A lot of books start with the main character traveling to a distant land. Many stories’ inception begins with our protagonist going on a journey. In that respect, Seven Days In Rio, is like many other stories. And that is the only similarity.
This piece by Francis Levy follows Rich Cantor, a Jewish CPA from Manhattan, and his seven-day stay in Rio De Janiero, Brazil. Our protagonist is a sex tourist, with one thing on his mind: paying for pussy. Layered with psychological schemas and doused in an accelerant of promiscuity, this book takes us on a seven day journey of a sexual deviant wearing a Brooks Brothers suit.
From the seedy descriptions of the locale, to the in-depth psychoanalysis and allusions to famous behaviorists, we follow Rich Cantor on his sleazy journey through the South American sex capital. As he searches for the perfect “Tiffany” (a name the protagonist uses to describe any “working girl”), the author surreptitiously draws the blinds open on the disparity between cultures and the free nature of the sex trade. Drawing inspiration out of the “free love” movement most likely, Levy creates a sordid tale of a sex addict, or rather more aptly a “Tiffany aficionado,” skulking around the streets of Rio and the halls of his hotel. His hotel, ironically, has a convention in town for psychoanalysts, and Cantor not only has an affinity for women of the night, but also a predisposition to therapy and Lacanian practices. From there, the story spirals into a distasteful adventure where any orifice is game and the only boundaries are reality, that is the amount of reals or Brazilian currency in your pocket.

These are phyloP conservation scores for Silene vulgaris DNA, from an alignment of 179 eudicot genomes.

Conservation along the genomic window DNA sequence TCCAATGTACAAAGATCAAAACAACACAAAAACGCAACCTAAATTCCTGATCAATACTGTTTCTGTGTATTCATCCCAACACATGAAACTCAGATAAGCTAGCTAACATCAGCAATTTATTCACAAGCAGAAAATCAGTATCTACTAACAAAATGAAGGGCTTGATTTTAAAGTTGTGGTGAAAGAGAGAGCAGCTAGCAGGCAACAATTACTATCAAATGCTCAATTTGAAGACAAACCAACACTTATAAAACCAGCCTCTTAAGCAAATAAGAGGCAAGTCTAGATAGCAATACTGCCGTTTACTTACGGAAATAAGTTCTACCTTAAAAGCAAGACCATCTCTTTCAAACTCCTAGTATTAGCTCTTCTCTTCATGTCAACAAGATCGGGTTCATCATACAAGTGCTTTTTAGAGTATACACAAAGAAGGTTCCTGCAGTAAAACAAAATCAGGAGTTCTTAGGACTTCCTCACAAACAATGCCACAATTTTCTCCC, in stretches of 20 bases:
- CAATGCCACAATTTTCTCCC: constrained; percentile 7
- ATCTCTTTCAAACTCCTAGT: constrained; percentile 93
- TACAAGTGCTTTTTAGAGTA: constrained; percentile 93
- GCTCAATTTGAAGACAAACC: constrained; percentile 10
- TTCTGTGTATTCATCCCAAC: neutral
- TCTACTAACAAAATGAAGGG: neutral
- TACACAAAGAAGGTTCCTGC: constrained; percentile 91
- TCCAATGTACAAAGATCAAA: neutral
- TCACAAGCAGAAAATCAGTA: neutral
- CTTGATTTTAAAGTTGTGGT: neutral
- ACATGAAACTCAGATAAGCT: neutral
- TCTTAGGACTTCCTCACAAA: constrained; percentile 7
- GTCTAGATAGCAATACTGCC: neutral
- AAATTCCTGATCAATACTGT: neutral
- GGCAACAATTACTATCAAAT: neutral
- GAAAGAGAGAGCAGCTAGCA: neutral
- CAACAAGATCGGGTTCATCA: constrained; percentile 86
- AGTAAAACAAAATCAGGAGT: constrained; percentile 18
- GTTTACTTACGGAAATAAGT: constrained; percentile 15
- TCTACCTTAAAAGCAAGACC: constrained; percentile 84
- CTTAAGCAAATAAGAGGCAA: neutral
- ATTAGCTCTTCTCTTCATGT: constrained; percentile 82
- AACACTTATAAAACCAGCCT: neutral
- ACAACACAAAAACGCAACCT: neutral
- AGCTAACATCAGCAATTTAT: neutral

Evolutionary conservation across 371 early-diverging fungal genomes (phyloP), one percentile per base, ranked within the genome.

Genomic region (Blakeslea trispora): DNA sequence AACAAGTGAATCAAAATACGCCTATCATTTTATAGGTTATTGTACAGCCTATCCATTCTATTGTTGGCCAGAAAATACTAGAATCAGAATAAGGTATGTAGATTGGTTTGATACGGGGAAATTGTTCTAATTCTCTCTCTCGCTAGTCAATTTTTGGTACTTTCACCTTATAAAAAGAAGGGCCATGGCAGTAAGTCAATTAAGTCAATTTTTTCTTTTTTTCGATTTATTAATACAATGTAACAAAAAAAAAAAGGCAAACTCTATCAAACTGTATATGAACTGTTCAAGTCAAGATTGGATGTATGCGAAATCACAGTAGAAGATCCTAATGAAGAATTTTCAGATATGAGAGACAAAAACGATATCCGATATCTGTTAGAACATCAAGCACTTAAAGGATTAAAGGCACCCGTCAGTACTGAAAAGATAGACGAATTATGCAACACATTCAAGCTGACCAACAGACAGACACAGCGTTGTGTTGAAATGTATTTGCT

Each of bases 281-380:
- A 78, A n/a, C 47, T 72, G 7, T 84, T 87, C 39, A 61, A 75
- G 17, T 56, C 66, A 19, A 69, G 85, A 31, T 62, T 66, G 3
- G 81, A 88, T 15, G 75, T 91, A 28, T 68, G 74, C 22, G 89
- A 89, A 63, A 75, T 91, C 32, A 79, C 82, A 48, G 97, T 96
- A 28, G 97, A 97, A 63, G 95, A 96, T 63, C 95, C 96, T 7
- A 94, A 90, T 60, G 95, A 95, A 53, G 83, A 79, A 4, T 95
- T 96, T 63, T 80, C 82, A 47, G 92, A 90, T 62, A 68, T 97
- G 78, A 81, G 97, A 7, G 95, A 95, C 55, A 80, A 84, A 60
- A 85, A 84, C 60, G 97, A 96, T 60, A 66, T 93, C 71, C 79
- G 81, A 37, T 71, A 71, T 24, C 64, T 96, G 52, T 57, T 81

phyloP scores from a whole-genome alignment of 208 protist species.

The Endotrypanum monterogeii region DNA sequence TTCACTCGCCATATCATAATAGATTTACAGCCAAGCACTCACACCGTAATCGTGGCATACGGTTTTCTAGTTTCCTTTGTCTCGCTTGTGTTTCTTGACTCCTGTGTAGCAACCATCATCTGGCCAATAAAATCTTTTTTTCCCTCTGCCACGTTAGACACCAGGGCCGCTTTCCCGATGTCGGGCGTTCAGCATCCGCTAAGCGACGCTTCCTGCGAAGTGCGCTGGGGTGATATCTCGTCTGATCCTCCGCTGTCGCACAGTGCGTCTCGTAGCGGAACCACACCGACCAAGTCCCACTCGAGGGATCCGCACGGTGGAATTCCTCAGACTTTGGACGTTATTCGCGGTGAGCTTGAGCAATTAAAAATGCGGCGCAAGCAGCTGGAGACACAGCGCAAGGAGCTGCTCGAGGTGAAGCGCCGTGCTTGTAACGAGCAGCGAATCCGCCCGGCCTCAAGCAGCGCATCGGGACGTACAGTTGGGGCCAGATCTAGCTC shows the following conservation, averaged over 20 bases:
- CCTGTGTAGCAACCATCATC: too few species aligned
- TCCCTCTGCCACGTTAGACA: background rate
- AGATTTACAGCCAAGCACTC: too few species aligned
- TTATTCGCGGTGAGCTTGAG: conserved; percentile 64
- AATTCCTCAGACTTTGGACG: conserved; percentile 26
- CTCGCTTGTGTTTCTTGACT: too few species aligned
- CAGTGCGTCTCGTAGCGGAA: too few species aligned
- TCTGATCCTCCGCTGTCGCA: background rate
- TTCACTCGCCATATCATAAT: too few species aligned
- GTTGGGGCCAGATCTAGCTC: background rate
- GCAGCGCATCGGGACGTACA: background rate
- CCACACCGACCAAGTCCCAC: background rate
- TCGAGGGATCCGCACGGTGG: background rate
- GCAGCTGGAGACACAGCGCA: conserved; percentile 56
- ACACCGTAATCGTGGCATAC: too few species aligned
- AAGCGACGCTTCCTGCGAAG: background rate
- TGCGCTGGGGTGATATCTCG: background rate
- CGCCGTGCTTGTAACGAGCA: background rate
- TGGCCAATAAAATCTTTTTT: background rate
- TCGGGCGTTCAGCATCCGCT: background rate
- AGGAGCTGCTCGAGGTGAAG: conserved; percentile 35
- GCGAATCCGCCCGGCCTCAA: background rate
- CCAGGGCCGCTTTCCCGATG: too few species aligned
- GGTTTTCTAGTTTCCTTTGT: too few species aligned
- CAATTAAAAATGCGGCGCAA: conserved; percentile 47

An interesting novel to say the least, it is a rather quick read at only around 200 pages or so. However, some parts of the story play too much on the psychoanalysis angle, making the reader feel a bit alienated (I’d imagine) if they were unfamiliar with some of the motifs and themes. However, the references to Freud and Lacan aren’t pervasive enough to stop you from reading altogether. The hilarity of the protagonist’s predispositions in the bedroom will more than make up for the bouts of psychobabble. With disturbing Oedipal revelations and a fixation on hairy minge, this book is as disturbing and unnerving as it is funny, bringing you from the streets of Rio to the high-rises of New York with equally perturbing prose.
If you feel like reading something a little different and vastly more risqué, check this book out published by Two Dollar Radio. If you are in the mood for something inoffensive and safe; stick with Stephanie Meyers and leave this book for the big boys (or girls).